Nina Stibbe, David Nicholls, Bridget Christie and others uncover the books that induced them laugh the most

At Freddies by Penelope Fitzgerald

Chosen by David Nicholls

So many of my early construe remembrances concern hysterical laughter. There was Adrian Mole, of course, and Douglas Adamss The Hitchhikers Guide to the Galaxy, the Monty Python volumes, Woody Allens Without Feathers, Geoffrey Willanss How to Be Topp, Evelyn Waughs Decline and Fall. Books were prized for being appalling or amusing or, even better, both, and the promise that a work would manufacture the reader laugh out loud seemed only probable. Why not? It happened all the time.

Less so now perhaps, but a journal that consistently builds me laugh is Penelope Fitzgeralds At Freddies, a comic masterpiece from 1982 that is actually should be better known. Its set in the early 60 s, in a shabby, deteriorating stagecoach school in Covent Garden, full of terrifyingly precocious child performers and inept, downtrodden schoolteachers, all presided over by the notorious Frieda Freddie Wentworth. Manipulative, mysterious, sharp-tongued, opinionated, shes an extraordinary comic initiation; imagine Miss Jean Brodie giving full play to Alastair Sim.

But if Freddie dominates both school and novel, theres likewise a wonderful corroborating shed, and I especially like Pierce Carroll, the inept instructor, well intentioned but exclusively incapable of restraining his class. Theres Boney Lewis, a charming, drunken performer famed for his Napoleon, an off-stage cameo from Nol Coward and a great comic set piece concerning a hysterically ostentatious production processes King John, full of mad performance and mime.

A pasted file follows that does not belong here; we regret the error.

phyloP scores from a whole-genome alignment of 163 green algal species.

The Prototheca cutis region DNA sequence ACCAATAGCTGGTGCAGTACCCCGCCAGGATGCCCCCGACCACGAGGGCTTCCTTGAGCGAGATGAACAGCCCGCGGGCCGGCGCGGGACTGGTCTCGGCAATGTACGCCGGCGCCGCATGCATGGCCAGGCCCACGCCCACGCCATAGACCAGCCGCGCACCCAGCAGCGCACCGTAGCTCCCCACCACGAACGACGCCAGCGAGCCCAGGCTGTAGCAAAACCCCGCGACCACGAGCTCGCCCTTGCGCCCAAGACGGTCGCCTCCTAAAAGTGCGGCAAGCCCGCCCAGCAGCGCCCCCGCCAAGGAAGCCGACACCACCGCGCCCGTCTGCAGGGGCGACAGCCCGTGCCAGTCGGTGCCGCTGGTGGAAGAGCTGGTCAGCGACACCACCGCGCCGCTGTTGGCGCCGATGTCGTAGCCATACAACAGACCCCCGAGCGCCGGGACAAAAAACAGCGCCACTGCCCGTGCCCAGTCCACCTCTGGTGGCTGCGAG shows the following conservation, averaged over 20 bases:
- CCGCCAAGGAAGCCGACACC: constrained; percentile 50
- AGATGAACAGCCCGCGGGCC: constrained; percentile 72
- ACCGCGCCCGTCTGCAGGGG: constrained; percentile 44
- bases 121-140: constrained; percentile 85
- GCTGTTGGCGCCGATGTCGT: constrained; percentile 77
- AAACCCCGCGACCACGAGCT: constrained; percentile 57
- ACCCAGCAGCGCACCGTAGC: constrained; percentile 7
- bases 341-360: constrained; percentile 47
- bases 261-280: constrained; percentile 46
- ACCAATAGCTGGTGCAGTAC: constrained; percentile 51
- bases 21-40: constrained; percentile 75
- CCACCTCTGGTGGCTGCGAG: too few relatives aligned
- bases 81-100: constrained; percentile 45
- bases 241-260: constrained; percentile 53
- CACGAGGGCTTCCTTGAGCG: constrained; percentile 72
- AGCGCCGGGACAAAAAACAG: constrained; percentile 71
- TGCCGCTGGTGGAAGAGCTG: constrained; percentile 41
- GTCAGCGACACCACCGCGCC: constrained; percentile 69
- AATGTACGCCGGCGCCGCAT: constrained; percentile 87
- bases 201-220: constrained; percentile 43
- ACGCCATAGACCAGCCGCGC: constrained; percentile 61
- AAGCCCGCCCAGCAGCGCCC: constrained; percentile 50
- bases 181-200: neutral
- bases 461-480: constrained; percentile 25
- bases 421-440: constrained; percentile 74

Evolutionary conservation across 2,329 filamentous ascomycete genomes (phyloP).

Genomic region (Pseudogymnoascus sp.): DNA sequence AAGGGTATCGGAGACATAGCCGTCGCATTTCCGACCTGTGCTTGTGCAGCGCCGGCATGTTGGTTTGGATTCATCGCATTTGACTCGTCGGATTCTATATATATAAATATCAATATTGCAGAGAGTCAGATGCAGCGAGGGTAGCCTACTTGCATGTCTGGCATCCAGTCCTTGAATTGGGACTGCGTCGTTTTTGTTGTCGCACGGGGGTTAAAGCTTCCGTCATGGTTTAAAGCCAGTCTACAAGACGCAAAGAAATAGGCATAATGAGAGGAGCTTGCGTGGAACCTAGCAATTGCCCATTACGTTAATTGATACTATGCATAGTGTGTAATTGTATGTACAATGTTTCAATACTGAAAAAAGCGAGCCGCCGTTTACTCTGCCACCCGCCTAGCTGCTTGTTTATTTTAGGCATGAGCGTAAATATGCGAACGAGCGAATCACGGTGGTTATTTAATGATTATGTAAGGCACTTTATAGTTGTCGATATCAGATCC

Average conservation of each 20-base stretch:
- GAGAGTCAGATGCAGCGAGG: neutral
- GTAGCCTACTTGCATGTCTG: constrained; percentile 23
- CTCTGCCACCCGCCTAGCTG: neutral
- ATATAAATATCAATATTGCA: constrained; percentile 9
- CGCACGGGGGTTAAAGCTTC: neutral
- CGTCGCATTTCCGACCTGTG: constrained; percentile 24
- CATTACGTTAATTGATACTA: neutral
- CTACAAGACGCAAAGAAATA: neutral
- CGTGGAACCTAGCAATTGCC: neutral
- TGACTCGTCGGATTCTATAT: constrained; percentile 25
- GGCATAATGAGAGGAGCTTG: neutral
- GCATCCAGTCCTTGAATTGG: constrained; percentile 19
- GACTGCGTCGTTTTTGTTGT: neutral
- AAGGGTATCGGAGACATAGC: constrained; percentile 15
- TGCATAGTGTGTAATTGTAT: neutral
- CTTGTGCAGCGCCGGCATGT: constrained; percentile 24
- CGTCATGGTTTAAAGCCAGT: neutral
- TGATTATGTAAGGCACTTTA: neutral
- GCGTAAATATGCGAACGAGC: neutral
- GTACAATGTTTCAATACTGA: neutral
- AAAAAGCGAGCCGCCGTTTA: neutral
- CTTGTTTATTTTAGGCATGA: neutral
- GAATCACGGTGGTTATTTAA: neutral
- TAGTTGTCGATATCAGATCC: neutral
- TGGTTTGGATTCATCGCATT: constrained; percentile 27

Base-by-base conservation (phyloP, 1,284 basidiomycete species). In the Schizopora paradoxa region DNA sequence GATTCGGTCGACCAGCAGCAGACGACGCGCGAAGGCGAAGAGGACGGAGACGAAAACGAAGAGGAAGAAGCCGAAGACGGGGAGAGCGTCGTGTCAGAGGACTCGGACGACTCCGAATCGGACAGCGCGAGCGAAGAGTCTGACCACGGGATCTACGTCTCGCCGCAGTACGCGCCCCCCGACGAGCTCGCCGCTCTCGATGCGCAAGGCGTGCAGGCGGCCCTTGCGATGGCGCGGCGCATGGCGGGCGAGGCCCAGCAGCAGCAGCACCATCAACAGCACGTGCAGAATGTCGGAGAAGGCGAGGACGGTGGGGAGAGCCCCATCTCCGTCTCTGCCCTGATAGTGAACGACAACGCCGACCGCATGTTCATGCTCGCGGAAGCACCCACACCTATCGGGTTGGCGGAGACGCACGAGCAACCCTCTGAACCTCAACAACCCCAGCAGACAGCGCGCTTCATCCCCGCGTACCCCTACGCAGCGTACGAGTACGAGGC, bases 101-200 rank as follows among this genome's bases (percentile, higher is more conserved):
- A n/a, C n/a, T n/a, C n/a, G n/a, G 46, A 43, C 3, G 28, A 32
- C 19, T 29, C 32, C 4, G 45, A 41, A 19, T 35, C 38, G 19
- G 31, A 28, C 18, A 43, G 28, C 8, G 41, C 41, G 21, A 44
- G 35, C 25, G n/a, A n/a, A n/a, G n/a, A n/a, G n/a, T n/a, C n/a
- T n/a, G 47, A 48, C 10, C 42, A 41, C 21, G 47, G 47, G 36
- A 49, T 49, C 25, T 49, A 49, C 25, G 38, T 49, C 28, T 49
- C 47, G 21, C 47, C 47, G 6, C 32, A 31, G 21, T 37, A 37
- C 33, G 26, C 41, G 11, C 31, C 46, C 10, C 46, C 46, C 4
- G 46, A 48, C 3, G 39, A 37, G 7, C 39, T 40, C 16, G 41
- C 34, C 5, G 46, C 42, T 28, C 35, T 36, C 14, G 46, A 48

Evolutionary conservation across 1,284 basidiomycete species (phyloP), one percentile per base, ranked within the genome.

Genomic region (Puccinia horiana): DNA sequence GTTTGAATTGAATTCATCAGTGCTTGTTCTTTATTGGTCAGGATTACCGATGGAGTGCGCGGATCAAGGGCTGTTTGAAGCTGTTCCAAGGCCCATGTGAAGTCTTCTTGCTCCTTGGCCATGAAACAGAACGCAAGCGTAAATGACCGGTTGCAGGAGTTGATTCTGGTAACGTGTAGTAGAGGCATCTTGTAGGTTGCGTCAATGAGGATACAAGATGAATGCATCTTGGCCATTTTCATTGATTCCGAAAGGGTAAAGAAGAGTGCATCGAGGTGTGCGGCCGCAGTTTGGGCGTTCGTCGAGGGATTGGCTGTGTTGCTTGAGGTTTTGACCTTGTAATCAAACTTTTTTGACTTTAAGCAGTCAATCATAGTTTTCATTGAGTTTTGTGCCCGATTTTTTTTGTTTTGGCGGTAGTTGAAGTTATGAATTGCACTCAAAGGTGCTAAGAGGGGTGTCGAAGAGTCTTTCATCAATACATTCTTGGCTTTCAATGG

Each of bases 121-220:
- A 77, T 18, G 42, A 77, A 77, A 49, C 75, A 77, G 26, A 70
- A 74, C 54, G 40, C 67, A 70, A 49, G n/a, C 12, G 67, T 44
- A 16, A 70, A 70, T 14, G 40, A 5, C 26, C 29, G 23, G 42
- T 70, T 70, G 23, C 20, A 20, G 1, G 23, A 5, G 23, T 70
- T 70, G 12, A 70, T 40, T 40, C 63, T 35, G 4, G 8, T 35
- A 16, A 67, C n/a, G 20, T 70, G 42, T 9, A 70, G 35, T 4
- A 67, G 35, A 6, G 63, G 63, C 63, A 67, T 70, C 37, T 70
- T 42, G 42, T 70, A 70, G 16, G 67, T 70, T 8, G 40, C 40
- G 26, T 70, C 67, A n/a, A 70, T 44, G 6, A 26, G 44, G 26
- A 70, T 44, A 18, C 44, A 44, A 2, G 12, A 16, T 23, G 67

If the idea of a theatre academy comedy announces worryingly bewitching, Fitzgerald dodges schmaltz and predictability. Shes clear-eyed about their chances of the underdog and bright at captivating the desperation that hides behind the smiles and bravado of those on the lower resounds has anyone written about outage so well? Theres a poise bitterness to the humor( No feeling can be as pure as the abhorrence you feel for small children, says Boney ), and melancholy very, a sense that adversity is never far away; in this respect, the final sheet is fairly unforgettable. Fitzgerald is rightly celebrated for the largest, late historical fictions such as The Blue Flower, but she is also a first-class, underrated comic, even when the humor is played against a backbeat of sadness.

David NichollssUs issued by Hodder.
Nina Stibbes Love, Nina issued by Penguin.
David Lodges The Man Who Wouldnt Get Up and Other Stories is published by Vintage.
Deborah Moggachs Something to Hide is published by Vintage.
John OFarrells Theres Only Two David Beckhams issued by Black Swan.
The worse countries around the world get, the more there is a requirement chortle Marina Lewycka. Illustration: Leon Edler Bridget Christies A Book for Her is published by Arrow.
Sebastian Faulkss Where My Heart Expended to Beat issued by Vintage.
Jenny Colgans Christmas at Little Beach Street Bakery is published by Sphere.
Philip Ardaghs The Grunt on the Run issued by Nosy Crow.
Marina Lewyckas The Lubetkin Legacy issued by Fig Tree.
Shazia Mirzas 2017 comedy tour starts in Bath on 19 January.
Lissa Evanss Crooked Heart is published by Black Swan.


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